A note from your teachers
A report from the BCTF to the members of the legislative assembly
November 9, 2009
Teachers united with trustees, parents, and school workers against education cuts
This fall, for the first time ever, the presidents of British Columbia’s largest education stakeholder groups united to send a letter to the Minister of Education outlining their growing concerns about recent cuts made to BC’s public education system. Through this unprecedented letter, parents, school workers, teachers, and trustees asked the government to recognize the pressure of increasing costs and the damage cuts, like the elimination of the $110 million Annual Facilities Grant, have made.
The letter, signed by Irene Lanzinger (BCTF), Connie Denesiuk (BCSTA), Barry O’Neill (CUPE BC), and Ann Whiteaker (BCCPAC) stated:
“British Columbia has one of the best public education systems in the world. Collectively, all of our members work hard every day to ensure BC’s students are well supported and receive the best education possible. We are worried, however, that our system’s excellent standing is at risk as our ability to meet the needs of every student erodes due to these cutbacks.”
In the 2009 Budget Update, the Ministry of Education transferred CommunityLINK funding ($48.5 million) for vulnerable students from its core services to the government’s gaming grants program, which makes the future of this funding uncertain. While the ministry contributed an additional $2.5 million in CommunityLINK funding for 2009-10, there is no guarantee they will do so in future years. Teachers are very concerned that there is no guarantee that funding for this critically important program will continue in years to come, resulting in significant impact on our most vulnerable students, including Aboriginal and inner city children.
The decision to fund CommunityLINK through gaming grants also forced other important community programs, such as support for school sports and Parent Advisory Councils, to be reduced or cancelled. Funding for this essential program should be returned to the ministry. It is a core service and should not be treated as a one-off.
New funding for education vanishes
Instead of a $73.2 million dollar funding increase to Education Programs as announced in the February 2009 budget, education funding actually decreases by $54.8 million in the September 2009 updated budget.*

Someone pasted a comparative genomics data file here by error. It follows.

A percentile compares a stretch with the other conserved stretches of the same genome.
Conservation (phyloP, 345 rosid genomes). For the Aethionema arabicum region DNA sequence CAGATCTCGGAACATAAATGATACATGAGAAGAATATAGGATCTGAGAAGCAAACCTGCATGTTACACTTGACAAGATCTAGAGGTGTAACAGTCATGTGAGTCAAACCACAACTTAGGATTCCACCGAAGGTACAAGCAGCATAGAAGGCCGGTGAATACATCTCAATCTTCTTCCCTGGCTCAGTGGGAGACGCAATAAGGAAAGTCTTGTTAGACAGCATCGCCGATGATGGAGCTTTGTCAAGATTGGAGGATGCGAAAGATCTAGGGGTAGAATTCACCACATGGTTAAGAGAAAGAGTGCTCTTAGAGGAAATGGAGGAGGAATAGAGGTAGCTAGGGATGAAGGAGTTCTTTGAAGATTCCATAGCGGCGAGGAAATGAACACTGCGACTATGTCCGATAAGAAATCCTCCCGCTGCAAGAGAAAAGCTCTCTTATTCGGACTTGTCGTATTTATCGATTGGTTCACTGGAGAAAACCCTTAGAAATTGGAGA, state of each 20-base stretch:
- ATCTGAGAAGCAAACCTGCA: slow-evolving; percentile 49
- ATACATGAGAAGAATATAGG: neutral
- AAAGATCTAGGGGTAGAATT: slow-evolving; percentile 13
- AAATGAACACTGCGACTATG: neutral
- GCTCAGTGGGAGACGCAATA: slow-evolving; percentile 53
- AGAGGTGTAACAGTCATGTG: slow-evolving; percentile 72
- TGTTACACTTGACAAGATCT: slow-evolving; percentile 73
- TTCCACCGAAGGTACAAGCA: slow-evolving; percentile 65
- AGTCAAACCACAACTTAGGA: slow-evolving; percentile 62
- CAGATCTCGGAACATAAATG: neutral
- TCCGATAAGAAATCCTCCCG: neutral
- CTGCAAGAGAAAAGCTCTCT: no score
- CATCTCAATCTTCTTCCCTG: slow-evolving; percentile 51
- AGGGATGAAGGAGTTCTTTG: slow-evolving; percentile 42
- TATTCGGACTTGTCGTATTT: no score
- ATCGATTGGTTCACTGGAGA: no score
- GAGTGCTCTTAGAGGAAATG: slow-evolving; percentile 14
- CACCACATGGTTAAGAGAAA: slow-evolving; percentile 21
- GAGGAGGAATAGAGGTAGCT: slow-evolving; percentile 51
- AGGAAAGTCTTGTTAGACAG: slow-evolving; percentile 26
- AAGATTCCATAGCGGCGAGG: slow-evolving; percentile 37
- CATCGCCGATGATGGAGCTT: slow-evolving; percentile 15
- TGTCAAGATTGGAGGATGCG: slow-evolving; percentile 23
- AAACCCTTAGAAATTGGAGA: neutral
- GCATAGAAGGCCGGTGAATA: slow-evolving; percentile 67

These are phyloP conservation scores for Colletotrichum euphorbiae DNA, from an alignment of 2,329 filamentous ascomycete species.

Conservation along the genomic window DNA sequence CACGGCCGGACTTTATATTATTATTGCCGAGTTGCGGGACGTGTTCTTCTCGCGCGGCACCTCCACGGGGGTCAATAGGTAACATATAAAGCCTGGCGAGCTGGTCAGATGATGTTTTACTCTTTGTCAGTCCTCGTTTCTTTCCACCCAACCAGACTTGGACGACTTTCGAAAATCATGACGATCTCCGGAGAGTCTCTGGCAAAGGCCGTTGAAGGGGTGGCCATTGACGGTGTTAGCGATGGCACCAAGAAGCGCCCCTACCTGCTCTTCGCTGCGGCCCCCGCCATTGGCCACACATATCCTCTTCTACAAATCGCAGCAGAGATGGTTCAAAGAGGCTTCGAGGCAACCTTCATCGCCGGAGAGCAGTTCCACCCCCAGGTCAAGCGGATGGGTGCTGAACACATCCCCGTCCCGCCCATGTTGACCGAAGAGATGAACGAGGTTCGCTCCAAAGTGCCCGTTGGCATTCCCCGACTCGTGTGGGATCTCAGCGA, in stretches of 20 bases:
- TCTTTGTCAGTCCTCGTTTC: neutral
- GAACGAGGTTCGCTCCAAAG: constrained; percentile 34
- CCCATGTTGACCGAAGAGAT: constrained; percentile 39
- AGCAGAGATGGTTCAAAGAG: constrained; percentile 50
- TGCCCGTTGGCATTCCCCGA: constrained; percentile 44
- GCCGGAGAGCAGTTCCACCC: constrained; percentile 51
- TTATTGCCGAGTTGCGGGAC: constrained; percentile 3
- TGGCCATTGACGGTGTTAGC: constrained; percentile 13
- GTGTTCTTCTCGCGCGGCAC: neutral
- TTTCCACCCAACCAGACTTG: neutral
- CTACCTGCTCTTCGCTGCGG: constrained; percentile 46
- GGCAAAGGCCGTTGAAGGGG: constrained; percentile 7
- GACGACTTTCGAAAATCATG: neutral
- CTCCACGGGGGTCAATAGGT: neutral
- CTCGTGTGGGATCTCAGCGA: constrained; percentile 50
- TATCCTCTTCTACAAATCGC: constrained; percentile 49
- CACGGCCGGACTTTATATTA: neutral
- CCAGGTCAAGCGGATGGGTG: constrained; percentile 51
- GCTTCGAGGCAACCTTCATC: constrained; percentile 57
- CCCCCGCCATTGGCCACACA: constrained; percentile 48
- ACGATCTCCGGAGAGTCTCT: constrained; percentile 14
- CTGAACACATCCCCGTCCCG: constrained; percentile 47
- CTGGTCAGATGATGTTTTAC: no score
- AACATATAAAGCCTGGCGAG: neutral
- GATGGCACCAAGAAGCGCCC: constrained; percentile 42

The funding changes mean there is no new funding to reduce class sizes or improve support for children with special needs. The funding shortfall also means additional costs associated with a 6% increase in Medical Service Plan premiums, carbon neutral requirements, the Harmonized Sales Tax, efforts to prevent the spread of the H1N1 virus, and potential BC hydro rate increases will not be covered. The ongoing shortfalls and unfunded cost pressures downloaded by government could have a serious impact on the ability of districts to implement all day kindergarten in 2010 and 2011.
Testing and assessment
The overuse and misuse of standardized testing is forcing more and more teachers to teach to the test. This narrows the curriculum and strips students of other valuable learning opportunities. A recent survey of science teachers found serious problems with the Science 10 provincial exam. Students are so busy memorizing hundreds of scientific terms that they are missing out labs, group work, field trips, and hands on science.
Teachers continue to have serious concerns about the Foundations Skills Assessment given every year to grade 4 and 7 students. Last year’s results showed more parents than ever before share teachers’ concerns about the test and the Fraser Institute’s rankings. In the Comox Valley, more than 20% of students did not write the FSA. In Vancouver, that number was over 30%. In Maple Ridge-Pitt Meadows, more than 40% of Grade 7 students did not write the FSA.
Teachers in BC would like the government to implement a moratorium on standardized testing and create a task force among all education partners to develop a system that better meets the needs of our students. Learn more about testing and assessment on the BCTF YouTube page; www.youtube.com/BCTFvids